Picking up the for-profit-college tab
Fight over college regulations has big—and expensive—implications for taxpayers
Students seeking either a career change or a four-year-degree alternative flocked to for-profit colleges after the 2008 financial crisis. Enrollment at for-profit schools ballooned from 230,000 in the early 1990s to about 2 million in 2010. Programs offered certifications for a wide variety of industries, including healthcare, technology, and business.
Some schools made dramatic claims about the financial windfall their training would bring. They seemed too good to be true—turns out, many of them were.
Many students took out thousands of dollars in federal loans to pay for their training and then couldn’t get jobs to repay them. When they tried to go after the schools, many declared bankruptcy and walked away, leaving students holding the tab.
Who should pay the bill?
That question is at the heart of a legal battle over changes to Obama-era rules that gave defrauded students a blank check—signed by U.S. taxpayers.
Students want taxpayers to make them whole, and under the Obama administration, we did. The Obama-era Education Department spent $550 million to forgive students’ loans. It never turned down a single request. The administration even rewrote the 1990s-era “borrower defense rule” to make it easier to file claims and get them paid. But the Education Department only had time to approve about 32,000 claims before President Donald Trump took office. The total number of fraud claims has grown to 165,000 since then.
With an outstanding bill that could easily stretch into the billions, incoming Education Secretary Betsy DeVos put the old policy on hold and announced plans to change the rules. And that, unsurprisingly, triggered lawsuits.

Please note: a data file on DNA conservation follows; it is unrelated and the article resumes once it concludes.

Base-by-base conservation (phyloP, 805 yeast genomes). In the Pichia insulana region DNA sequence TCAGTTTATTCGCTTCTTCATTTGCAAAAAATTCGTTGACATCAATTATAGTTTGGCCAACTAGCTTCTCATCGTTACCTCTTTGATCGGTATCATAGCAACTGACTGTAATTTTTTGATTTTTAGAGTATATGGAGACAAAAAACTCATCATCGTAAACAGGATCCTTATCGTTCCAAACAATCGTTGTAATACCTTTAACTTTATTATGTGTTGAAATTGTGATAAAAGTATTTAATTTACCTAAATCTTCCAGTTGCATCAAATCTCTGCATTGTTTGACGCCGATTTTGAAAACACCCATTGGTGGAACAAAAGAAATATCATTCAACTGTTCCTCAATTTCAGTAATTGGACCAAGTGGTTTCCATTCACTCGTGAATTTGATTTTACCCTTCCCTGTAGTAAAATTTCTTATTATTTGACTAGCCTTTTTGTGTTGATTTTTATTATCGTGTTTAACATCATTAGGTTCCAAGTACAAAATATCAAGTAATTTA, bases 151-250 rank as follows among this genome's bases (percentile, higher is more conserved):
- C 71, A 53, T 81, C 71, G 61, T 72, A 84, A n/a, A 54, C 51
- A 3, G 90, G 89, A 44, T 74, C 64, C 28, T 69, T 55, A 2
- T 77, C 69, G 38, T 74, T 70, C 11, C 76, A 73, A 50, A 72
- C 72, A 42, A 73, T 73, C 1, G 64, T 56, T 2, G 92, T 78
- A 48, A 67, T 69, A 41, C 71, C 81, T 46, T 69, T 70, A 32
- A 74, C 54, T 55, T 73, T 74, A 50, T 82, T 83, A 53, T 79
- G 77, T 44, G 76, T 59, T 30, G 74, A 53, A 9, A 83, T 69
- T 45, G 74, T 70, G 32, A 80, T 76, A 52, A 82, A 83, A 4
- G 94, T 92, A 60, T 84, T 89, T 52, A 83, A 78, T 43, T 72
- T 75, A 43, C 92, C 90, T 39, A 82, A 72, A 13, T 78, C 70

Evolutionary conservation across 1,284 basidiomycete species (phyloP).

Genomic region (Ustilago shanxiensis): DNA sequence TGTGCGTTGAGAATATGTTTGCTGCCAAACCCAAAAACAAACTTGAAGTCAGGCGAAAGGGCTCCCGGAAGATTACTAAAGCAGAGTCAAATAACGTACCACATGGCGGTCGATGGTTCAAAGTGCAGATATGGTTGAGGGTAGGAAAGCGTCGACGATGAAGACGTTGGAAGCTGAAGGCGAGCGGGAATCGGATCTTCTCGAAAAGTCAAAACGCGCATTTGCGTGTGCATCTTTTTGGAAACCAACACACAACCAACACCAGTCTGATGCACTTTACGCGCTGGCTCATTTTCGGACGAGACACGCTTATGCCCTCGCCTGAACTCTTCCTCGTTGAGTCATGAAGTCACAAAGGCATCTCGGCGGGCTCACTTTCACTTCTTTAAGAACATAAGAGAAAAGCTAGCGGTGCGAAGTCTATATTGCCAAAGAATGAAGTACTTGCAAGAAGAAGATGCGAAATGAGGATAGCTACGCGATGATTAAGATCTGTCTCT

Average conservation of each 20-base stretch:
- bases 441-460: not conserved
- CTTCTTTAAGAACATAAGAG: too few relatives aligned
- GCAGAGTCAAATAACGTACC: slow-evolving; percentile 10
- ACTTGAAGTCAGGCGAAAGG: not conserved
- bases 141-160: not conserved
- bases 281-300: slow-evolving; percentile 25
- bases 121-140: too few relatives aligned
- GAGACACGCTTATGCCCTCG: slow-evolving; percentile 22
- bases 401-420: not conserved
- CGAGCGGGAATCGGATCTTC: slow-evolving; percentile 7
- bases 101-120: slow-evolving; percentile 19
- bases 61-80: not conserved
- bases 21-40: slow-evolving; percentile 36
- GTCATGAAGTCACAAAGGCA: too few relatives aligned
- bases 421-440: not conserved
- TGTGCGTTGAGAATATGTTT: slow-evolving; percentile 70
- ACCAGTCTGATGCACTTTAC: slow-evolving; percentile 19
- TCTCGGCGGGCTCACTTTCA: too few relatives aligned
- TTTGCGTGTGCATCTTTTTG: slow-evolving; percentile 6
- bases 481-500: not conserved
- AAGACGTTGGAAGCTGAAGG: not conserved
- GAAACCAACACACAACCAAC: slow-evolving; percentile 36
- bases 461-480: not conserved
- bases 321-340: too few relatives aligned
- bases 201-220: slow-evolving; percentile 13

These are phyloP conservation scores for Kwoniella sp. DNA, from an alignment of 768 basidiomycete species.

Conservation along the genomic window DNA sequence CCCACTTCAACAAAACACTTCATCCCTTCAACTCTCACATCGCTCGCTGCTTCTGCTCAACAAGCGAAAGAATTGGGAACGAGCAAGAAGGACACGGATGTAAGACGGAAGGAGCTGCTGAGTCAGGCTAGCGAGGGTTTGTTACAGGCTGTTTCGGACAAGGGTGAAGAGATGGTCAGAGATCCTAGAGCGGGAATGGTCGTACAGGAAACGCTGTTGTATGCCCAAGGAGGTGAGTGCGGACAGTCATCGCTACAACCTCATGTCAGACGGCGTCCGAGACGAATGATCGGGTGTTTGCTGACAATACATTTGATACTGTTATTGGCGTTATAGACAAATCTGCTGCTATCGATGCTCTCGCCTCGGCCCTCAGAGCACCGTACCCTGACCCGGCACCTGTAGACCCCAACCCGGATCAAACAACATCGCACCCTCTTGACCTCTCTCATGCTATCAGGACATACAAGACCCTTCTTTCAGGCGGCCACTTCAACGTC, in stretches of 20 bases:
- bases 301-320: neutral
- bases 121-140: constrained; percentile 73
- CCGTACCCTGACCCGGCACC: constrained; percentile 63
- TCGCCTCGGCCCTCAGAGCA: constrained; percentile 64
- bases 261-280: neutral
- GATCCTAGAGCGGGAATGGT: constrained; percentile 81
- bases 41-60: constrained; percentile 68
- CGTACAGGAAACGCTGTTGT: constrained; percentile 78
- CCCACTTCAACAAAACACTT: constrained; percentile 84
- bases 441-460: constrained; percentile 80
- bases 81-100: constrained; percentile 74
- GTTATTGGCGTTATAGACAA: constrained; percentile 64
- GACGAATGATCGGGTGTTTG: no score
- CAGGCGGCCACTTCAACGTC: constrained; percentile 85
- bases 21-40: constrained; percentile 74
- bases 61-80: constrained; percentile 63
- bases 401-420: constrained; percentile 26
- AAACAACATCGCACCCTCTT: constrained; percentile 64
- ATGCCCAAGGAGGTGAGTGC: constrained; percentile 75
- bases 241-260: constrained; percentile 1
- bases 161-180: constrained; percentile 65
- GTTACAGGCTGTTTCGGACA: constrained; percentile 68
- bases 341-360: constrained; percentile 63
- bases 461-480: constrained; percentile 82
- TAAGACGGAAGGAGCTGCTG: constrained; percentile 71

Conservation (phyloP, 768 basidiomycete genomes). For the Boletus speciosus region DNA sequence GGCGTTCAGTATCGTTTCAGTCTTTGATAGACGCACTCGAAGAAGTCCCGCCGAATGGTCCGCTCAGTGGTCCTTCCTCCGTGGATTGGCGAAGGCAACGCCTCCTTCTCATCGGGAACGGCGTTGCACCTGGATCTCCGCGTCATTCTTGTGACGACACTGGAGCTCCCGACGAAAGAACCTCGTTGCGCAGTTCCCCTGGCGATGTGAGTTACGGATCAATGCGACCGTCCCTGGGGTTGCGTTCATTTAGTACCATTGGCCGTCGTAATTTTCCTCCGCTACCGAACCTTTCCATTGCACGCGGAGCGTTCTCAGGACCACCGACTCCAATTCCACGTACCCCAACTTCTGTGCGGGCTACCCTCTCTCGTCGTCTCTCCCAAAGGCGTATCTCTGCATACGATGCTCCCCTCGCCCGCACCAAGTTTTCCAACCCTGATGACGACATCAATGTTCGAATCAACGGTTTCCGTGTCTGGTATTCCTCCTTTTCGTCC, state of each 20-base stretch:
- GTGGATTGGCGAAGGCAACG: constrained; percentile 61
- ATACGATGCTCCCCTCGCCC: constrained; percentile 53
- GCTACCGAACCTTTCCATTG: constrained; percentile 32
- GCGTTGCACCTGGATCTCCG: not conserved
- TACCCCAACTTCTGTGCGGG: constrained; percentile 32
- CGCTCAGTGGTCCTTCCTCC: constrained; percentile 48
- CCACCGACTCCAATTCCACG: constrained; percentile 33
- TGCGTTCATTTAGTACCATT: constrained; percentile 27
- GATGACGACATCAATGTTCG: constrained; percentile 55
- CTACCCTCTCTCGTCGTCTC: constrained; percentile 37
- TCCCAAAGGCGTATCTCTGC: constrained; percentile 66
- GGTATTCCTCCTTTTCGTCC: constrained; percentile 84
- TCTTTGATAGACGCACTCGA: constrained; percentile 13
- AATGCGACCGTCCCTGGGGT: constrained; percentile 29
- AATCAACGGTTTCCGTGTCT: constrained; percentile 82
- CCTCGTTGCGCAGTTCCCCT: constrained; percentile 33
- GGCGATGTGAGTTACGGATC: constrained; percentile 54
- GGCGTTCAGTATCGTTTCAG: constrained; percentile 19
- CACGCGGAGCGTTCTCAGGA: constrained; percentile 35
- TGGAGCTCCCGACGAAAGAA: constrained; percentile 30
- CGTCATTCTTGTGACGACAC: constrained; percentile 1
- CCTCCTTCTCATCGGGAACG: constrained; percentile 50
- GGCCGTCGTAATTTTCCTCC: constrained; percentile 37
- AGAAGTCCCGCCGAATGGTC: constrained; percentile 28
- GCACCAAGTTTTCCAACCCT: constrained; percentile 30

Last week, a federal judge sided with a group that included consumer advocates, two former for-profit college students, and 19 Democratic state attorneys general who said DeVos acted arbitrarily. Their suit targeted new conditions for filing eligible fraud claims. On Monday, the judge gave the Education Department 30 days to respond before he reinstates that portion of the Obama-era policy.
But the legal battle is far from over. A for-profit college industry group has challenged the 2016 “borrower defense” rule, and the outcome of that case could change the Education Department’s approach yet again. Another separate suit challenges DeVos’ new tiered-relief policy, under which the amount of loan forgiveness students receive depends on how much they earn compared to graduates from similar programs. In June, a federal judge put that program on hold as well, although the problem centered on how the Education Department got its earnings data, not the policy itself.
This complicated fight affects a relatively small number of people, and it’s easy to dismiss it as someone else’s problem. But the outcome could have wide-ranging implications for federal policy on all student loans, the government’s role in policing higher education, and our expectations for how much responsibility all consumers have to make good purchasing decisions.
If we do away with the buyer-beware mindset, taxpayers could be left footing the bill for a whole lot of bad decisions. And that could get really expensive.